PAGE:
Tracking the Monsoon

All eyes are on the Met Centre as it tracks the monsoon to determine when it will reach the shores of India, writes Saraswathy Nagarajan

Published - June 02, 2010 08:33 pm IST

Weather man: K.Santhosh is director of the Meteorlogical Centre in Thiruvananthapuram.Photo: S. Mahinsha

Weather man: K.Santhosh is director of the Meteorlogical Centre in Thiruvananthapuram.Photo: S. Mahinsha

As summer peaks, most parts of the Indian sub-continent become a parched, thirsty mass. But when the heat and the dust overwhelm India, far away in the Indian Ocean, somewhere near Madagascar, on the small islands called Mascarene, the Indian monsoon wind takes shape due to a high pressure area (called Mascarene High by meteorologists). Dramatic changes, more than 3,000 km away, in the direction of the wind, pressure and humidity cause the capricious Monsoon wind to begin its long and ancient journey towards Kerala, India.

Bounty of life

Since time immemorial, this journey has been anxiously watched and monitored by rain watchers who tracked the wind for trade and commerce and for the bounty of life-giving rain it brought to a large swathe of the subcontinent. Sometime around 1875, it became official as the authorities stepped in to track the wind scientifically. Weather telegrams gave way to sophisticated computer-generated models and satellite images of the monsoon.

And for many years now, rain watchers in a modest multi-storeyed building situated on a picturesque hillock, the highest point in the capital city, are the ones who chase the monsoon as it travels thousands of kilometres to arrive dramatically on the Western coast. Bristling with all kinds of meteorological equipment, The Meteorological Centre in the capital city (which functions under the India Meteorological Department) is the nerve centre that informs a thirsty country when the all-important monsoon is likely to reach India. An arrival that can make or mar the fortunes of millions in India.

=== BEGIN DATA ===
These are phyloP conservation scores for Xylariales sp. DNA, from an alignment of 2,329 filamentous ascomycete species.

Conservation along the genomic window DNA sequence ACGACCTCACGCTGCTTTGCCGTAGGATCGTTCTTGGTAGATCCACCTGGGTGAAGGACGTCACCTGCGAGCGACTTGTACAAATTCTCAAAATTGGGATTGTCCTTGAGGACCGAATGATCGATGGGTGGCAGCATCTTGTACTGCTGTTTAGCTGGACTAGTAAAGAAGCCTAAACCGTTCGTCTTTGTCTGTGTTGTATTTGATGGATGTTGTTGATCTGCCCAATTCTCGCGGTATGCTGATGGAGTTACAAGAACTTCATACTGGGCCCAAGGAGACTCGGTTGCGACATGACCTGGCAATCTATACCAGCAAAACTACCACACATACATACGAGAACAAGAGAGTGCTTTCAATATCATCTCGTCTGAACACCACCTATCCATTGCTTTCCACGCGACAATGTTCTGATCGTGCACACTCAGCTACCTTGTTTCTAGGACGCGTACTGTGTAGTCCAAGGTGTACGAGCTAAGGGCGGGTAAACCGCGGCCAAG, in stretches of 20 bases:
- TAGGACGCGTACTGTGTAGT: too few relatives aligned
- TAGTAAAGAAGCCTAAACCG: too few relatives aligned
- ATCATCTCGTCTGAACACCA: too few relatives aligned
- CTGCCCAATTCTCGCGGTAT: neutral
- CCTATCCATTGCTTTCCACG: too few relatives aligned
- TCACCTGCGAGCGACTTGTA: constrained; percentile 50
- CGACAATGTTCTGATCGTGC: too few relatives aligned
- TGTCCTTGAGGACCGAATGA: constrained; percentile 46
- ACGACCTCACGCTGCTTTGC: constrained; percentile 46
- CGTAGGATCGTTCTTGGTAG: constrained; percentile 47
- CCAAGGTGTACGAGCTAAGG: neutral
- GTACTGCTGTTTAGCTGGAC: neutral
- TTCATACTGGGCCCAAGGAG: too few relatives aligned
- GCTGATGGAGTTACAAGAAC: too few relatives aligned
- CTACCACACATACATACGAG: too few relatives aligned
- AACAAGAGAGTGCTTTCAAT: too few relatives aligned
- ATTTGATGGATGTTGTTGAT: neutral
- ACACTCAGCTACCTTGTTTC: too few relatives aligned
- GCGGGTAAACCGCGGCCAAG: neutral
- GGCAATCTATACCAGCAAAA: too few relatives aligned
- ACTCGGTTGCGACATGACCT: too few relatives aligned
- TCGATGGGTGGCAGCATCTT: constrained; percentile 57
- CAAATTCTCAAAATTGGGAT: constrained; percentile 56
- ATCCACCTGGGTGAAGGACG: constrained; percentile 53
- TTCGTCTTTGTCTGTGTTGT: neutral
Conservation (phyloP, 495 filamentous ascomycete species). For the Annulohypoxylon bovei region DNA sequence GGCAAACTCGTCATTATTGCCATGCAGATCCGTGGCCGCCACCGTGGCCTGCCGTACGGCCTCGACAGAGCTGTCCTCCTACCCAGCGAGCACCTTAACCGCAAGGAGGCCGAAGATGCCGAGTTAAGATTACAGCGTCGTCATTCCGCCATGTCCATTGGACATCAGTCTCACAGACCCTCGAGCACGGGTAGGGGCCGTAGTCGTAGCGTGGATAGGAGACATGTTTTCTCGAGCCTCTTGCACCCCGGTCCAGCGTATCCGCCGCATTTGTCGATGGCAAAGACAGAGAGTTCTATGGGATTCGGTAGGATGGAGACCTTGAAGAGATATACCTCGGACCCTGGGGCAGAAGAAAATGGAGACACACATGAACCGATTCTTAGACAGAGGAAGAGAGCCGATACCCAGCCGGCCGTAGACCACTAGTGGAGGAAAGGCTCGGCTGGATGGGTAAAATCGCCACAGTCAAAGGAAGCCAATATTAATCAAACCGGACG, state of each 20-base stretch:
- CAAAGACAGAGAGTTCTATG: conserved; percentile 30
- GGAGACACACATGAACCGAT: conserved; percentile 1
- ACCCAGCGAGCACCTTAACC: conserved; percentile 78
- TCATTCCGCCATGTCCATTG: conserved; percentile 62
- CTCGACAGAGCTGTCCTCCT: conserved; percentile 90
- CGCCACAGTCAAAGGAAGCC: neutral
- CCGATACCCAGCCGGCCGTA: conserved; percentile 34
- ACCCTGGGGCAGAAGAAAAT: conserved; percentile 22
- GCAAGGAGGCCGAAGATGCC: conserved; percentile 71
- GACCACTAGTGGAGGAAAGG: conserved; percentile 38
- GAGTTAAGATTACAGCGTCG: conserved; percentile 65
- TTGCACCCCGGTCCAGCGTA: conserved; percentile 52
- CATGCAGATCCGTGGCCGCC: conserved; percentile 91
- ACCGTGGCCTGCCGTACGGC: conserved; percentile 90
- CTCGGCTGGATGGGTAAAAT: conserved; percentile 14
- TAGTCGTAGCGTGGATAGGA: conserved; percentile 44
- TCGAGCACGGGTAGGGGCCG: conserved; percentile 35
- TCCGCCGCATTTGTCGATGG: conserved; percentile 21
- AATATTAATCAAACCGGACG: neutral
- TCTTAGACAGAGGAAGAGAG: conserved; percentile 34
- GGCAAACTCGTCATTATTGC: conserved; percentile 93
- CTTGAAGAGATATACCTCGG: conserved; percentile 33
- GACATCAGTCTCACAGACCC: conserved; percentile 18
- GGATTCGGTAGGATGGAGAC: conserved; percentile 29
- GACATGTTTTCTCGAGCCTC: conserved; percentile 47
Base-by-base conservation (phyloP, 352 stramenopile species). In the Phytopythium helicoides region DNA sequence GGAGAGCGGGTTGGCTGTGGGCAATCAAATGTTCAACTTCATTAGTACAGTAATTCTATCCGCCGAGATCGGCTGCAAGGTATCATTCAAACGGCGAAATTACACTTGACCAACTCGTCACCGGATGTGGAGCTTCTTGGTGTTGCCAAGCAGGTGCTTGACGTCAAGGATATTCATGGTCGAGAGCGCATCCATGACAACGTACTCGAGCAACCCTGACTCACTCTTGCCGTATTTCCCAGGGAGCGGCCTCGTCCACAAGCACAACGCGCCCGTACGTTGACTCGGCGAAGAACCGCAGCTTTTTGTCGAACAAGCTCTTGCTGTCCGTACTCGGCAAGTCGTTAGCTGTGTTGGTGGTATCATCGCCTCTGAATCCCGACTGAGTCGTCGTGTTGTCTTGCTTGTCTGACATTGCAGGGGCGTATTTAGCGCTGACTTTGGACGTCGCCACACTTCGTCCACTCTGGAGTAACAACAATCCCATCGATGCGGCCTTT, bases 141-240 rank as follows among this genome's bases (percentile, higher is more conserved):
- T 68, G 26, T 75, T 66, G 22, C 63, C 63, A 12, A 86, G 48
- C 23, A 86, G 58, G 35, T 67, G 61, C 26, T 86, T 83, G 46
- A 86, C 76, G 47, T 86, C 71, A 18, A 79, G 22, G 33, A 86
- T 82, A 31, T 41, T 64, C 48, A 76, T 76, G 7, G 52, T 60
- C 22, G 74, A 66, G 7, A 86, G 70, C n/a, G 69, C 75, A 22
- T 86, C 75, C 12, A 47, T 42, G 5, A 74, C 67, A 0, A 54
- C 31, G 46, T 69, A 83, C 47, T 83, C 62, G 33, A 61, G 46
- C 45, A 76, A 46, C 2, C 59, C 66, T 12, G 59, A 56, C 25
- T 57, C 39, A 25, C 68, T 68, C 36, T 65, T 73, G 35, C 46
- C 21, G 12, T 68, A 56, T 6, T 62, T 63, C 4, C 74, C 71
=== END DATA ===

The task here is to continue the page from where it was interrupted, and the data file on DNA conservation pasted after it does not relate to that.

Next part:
“We monitor the progress of the Monsoon from May 10 onwards when there is a perceptible shift in humidity, temperature and wind conditions. Light showers precede the arrival of the monsoon,” says K. Santosh, director of the Meteorological Department in Kerala.

His office, which incidentally never sleeps, monitors the data every 13 hours and this is sent to the headquarters of the Met department in Pune from where the weather reports are disseminated to the media, agriculture departments and so on.

His eyes light up when he says that the vantage position of the building, next to the heritage observatory founded by Swati Tirunal in 1836, gives them a clear view of the sea, which also undergoes changes prior to the monsoon.

“There is a change in the colour, smell and look of the sea. There is turbulence and the water turns choppy. We can see the rain advance from the hill. For days before the onset of the Monsoon, heavy dark cumulonimbus clouds gather on the horizon. They can stretch up to 14 km to the troposphere,” he describes.

Quoting figures and statistical data, Santosh says the Met department is happiest when there is a normal monsoon. “Then every one is happy. Otherwise, many of our economic targets may go awry,” he explains, as calls interrupt the interview. Phone calls that only want to know when the monsoon is officially expected arrive. “If there is a deficit in the rainfall, then the Met Dept. is flooded with angry calls asking us why we failed to predict it….” says Santosh who has been a rain tracker since his student days in the Agricultural University in Thrissur.

Confirming fears that the there has been a decline in the amount of rainfall over the years, Santosh says that although it would be hasty to blame it on global warming, there is tangible evidence that Kerala has been receiving less of rainfall over the years from the Southwest monsoon.

It is believed that it was the monsoon wind that brought the trading vessels of Rome to the ancient port of Muziris (Kodungallor). Periplus of the Erythraean Sea (written in the first century AD) and Pliny the Elder credit Greek navigator Hippalus with discovering the direct route from the Red Sea to India over the Indian Ocean by following the direction of the monsoon winds. The Arabs and Portuguese also seemed to have taken advantage of the monsoon wind by reaching the Western coast before the Southwest monsoon and returning only after the beginning of the Northeast monsoon. Incidentally, Monsoon is derived from the Arabic word ‘Mawsin' (season).

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